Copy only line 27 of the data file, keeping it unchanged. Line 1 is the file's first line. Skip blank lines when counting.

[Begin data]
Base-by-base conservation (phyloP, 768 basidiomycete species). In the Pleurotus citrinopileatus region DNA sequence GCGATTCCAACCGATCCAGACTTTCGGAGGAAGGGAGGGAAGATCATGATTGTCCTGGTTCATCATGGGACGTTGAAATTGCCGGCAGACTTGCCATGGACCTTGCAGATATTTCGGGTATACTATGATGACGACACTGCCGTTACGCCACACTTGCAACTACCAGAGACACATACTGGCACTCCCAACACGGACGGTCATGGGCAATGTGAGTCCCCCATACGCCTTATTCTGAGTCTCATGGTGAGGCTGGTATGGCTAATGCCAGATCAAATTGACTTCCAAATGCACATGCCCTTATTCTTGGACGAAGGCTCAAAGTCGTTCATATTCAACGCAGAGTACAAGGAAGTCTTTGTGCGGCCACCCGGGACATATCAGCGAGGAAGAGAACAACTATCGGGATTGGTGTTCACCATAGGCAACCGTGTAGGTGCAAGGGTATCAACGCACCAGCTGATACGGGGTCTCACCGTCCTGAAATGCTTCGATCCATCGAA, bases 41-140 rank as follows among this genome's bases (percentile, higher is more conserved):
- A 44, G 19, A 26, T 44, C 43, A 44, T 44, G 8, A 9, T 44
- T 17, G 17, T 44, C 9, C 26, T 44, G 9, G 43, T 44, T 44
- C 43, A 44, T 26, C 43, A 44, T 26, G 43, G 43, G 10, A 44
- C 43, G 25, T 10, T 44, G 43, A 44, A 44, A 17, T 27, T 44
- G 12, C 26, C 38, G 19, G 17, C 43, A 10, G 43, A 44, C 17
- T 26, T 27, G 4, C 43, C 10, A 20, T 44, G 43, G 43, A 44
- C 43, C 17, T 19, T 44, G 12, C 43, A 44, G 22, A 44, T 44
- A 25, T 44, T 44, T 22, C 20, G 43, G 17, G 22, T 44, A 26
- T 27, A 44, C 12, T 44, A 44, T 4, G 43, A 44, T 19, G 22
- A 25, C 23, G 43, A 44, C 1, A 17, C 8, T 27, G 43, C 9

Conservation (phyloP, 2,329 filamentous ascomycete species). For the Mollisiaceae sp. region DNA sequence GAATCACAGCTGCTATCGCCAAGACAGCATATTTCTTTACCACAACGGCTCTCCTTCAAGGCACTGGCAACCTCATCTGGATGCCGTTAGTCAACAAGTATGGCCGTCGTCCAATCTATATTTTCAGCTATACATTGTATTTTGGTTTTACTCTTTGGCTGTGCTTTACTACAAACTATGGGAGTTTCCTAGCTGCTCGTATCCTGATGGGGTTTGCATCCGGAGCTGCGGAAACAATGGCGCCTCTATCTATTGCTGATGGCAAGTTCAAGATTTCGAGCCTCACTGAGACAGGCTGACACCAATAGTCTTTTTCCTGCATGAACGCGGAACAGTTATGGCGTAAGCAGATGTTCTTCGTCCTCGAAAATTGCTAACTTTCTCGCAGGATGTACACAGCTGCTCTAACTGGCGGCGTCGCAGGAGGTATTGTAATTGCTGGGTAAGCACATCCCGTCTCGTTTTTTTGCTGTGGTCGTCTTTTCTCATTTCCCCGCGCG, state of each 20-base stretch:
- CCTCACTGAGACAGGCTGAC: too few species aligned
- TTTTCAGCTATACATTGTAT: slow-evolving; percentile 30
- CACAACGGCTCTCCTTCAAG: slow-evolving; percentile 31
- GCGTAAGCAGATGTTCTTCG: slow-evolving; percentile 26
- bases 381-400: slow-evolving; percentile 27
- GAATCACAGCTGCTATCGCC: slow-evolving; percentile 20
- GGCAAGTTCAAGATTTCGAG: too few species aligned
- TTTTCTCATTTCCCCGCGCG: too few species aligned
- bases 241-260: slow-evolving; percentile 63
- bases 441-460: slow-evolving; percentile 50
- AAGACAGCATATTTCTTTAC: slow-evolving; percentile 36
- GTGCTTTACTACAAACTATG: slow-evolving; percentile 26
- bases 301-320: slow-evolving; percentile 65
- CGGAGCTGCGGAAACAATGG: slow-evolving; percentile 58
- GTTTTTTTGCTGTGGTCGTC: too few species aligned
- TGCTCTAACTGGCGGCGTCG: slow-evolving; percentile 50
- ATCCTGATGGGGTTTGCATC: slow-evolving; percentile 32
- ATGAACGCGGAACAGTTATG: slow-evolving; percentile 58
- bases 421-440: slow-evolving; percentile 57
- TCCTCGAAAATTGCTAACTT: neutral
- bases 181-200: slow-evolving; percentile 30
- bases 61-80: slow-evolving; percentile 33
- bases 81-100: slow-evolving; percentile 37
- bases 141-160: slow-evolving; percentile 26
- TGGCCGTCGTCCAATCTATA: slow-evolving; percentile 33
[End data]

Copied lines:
- GTTTTTTTGCTGTGGTCGTC: too few species aligned